Use this URL to cite or link to this record in EThOS: https://ethos.bl.uk/OrderDetails.do?uin=uk.bl.ethos.726422
Title: An exploratory study of the factors affecting food access and food choice of consumers in remote Scottish communities
Author: Nisbet, Laura
Awarding Body: University of Edinburgh
Current Institution: University of Edinburgh
Date of Award: 2009
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Abstract:
This thesis aims to explore how food access impacts on consumer perceptions in relation to food choices and enhance our current understanding of how consumers use their food retail environment (Broadbridge and Calderwood, 2003; Ruston, 2002). It aims to understand what contribution food access makes to consumer food choices and their perceived access to healthy foods. Previous research has suggested consumers utilise coping mechanisms in order to manage food access issues (Furey et al, 2001; McKie, 1998; Whelan et al, 2002; Wrigley, 2004) and this thesis will describe the mechanisms used within this area and identify other factors which are relevant to consumer food choice. Fifty six semi-structured interviews were conducted to gather in depth information of the consumers' experience of food shopping in this area. Qualitative interviewing was used to explore individuals' perceptions of and the meanings they attribute to their shopping experiences and of local retail provision, as they are said to be a way of exploring relationships and is a way of uncovering and exploring the meanings that underpin people's lives, routines, behaviours, feelings etc (Rubin and Rubin, 1995). Participants were also asked to complete a 7-day shopping diary (n=40), a cupboard survey (n=56) and Food Frequency Questionnaires (n=45). They provided a behavioural context within which to explore the experiences and motivations for shopping. Remote consumers appear to have lower expectations of retail choices due to the geographical areas in which they live and the difficulties retailers face with a limited customer base. Differences in perceptions of retail food provision reflect the nature of the retail structure of an area with the presence of a large store resulting in a more favourable perception of provision. Local shops and producers play a crucial role in the community providing flexibility in ordering, delivery and supply of produce to islanders increasing options in terms of variety, quality and convenience. Consumers' perceptions of food retail provision in this research support previous suggestions of disparities in provision within rural communities (McKie et al, 1996; Furey et al, 2001). Flowever, a number of islanders have devised ways to overcome these disparities that utilise alternative food networks and draw on household and community networks to increase their choice. Alternative food networks such as local produce sales, farmers markets and home produced food were used in conjunction with the conventional food retail supply chain in order to meet the needs of participants. Many consumers use a variety of mechanisms and strategies to adapt to the unreliable food supply that they associate with the retail food system, for example growing their own vegetables and using food for barter. In this way food becomes embedded in household and community life. There is as yet no agreed definition of what constitutes adequate access. For participants in these remote communities adequate access means being able travel to a store, even if this means travelling a relatively long distance, which has a consistent range of produce providing choice, variety and quality at all times.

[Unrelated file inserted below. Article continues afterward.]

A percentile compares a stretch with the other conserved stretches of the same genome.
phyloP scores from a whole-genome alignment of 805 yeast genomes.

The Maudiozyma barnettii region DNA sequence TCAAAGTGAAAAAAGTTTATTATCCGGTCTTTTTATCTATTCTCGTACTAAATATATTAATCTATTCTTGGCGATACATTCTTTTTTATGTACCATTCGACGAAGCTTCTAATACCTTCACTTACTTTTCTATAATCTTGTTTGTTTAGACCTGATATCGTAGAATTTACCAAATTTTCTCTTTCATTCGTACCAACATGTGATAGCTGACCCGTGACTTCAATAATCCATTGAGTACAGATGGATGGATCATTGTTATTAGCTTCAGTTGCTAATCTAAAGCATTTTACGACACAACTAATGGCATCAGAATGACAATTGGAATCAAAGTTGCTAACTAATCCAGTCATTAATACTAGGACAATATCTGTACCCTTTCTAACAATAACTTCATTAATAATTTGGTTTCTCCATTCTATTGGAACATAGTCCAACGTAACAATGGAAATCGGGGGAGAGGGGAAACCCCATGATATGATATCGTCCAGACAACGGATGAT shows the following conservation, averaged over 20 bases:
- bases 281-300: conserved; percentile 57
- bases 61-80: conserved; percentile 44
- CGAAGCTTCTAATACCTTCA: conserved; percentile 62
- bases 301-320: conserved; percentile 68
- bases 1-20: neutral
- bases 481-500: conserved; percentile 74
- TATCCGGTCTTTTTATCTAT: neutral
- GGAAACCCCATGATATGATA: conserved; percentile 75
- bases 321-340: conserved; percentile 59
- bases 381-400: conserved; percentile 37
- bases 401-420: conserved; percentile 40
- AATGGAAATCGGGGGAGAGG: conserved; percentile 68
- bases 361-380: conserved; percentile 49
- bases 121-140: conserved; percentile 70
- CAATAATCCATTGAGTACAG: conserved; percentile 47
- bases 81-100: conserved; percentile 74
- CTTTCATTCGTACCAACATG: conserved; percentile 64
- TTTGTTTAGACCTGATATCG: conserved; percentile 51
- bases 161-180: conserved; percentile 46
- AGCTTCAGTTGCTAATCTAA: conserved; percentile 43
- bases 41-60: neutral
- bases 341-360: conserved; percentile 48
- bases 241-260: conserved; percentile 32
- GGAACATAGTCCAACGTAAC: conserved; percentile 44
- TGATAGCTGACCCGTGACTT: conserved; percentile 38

Supervisor: Not available Sponsor: Not available
Qualification Name: Thesis (Ph.D.) Qualification Level: Doctoral
EThOS ID: uk.bl.ethos.726422  DOI: Not available
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